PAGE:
Oh and I feel like I am living in a coffee table book – the mountains and scenery are spectacular! Today it was a beautiful sunny day and biking to Guilianova, there was a stunning view of colorful wildflowers against the background of the snow-capped peaks of the Gran Sasso range. This was a picture perfect day – the azure blue waters of the Adriatic on my left and rolling hills, then white capped mountains as I looked to my right all the way to the horizon.

 

 

 

 

 

 

 

 

 

A sunny day and I felt like I could ride that bike lungomare forever! Just as I was getting to the harbour of Guilianova I noticed that there was a market happening. I got off the bike and walked in – two rows of trucks along the bike path. It went on and on and on with clothes and sheets and tablecloths flapping from the truck awnings. A couple of interesting trucks though – one with sewing notions of all kinds – buttons , ribbons, threads and boxes and boxes stacked with buttons in them. At the harbour itself there were a few small fruit stands, a fish truck, and some porchetta, and cheese trucks.

 

 

 

 

 

 

 

 

 

 

 

 

 

 

The weather was holding so I decided to head up to the paese.

As I climbed the stairs to the centro storico on the hilltop a nice elderly signora started to talk to me and asked – “where are you from? You are not Italian”. She thought I was “brava” for walking the bike up those stairs.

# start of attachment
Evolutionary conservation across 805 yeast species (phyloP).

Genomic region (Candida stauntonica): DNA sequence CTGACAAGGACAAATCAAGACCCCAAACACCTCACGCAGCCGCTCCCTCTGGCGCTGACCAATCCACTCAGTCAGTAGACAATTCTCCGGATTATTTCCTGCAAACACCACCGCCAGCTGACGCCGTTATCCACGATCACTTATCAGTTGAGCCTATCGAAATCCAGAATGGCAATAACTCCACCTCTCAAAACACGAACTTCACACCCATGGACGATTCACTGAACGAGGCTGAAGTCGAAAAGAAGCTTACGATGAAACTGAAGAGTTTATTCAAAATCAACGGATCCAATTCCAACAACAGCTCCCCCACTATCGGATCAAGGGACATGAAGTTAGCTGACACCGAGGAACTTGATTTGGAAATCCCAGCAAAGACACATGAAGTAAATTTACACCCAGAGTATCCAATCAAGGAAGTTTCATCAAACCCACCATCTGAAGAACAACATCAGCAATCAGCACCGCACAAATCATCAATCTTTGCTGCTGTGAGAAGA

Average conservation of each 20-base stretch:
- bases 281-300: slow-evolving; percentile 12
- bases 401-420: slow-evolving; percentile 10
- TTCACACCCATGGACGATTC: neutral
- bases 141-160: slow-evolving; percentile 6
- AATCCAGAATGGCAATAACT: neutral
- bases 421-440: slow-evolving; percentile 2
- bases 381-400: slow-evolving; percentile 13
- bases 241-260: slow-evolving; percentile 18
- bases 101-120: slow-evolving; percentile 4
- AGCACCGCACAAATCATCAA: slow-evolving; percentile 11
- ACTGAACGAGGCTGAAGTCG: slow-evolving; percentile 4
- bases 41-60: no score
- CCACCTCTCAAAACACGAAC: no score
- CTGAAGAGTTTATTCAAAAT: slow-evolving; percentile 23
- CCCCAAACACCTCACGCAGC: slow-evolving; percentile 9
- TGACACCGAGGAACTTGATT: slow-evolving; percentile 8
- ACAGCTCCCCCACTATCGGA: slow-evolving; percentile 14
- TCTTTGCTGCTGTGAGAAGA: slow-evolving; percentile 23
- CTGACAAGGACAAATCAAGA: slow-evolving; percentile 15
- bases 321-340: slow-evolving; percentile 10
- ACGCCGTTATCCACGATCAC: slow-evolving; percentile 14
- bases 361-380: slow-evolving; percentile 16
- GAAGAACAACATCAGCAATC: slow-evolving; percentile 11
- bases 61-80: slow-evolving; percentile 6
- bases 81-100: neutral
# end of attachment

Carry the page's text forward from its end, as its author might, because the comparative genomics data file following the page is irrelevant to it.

The land use here is so intense.  First you see the Adriatic stretching to the horizon, then a straight line of beach front as far as the eye can see, then dense housing with red tiled rooves, then the autostrada rising high above the valley, then agricultural land in a valley with rolling green hills of grape vines and olive trees but still lots of housing and then on the other horizon the snow-capped mountains.

It is unbelievable to see so much happening in one sweep of the eye.

Da Mauro’s is a pasticerria on the Via Archimedes in Tortoretto – l could see the ladies in the kitchen filling the zeppoli – a kind of puff pastry filled with custard or Chantilly and topped with a sour cherry. Apparently it is traditional for Father ‘s Day – San Guiseppe – Saint Joseph and lots of signs in the shops saying “Prenotare per la festa di papa”.   I ordered a capuccino with latte di soia because I saw the sign that says they have soya milk and took it outside. There are a few small green plastic tables and chairs with table clothes and I saw an empty cappuccino cup so I knew I could order a cappuccino (because cappuccino is only consumed in the morning) and I knew it was ok to sit at a table (as opposed to paying extra for the privilege). People order caffe normale – which is a tiny cup of espresso -or macchiato which is that same tiny cup but stained with a touch of milk. I tried the merratozze and asked the young woman working there to write it down for me – sweet yeast dough cut in half and spread with Nutella. There are newspapers available and they are covered in clear plastic.

 

 

 

 

 

 

 

 

 

Today I found a panificio in Tortoretto. I followed a set of signs that read “forno a legno”. I saw people asking for half a loaf and so I asked for half a loaf  and the signora gave me half a loaf of bread. I just had some for lunch and it was good crusty bread at last. They are only open until13:00 – have to remember that. A noticeable quieteness comes over the area at 13:00. All the stores close and people head home for lunch.

 

 

 

 

 

 

 

It is a siberian spring in Europe!  There was snow in the forecast here for areas above 600 meters which is about a 10 minute drive from the coast.  Nights are fresh – about 4C and mornings around 7C, by mid- morning about 10 C and then again the temperature drops around 4 o’clock.  I do have to have the heat on after supper. This week has been cloudy and cold all week with drizzle. The forecast is for the coldest Easter in 50 years.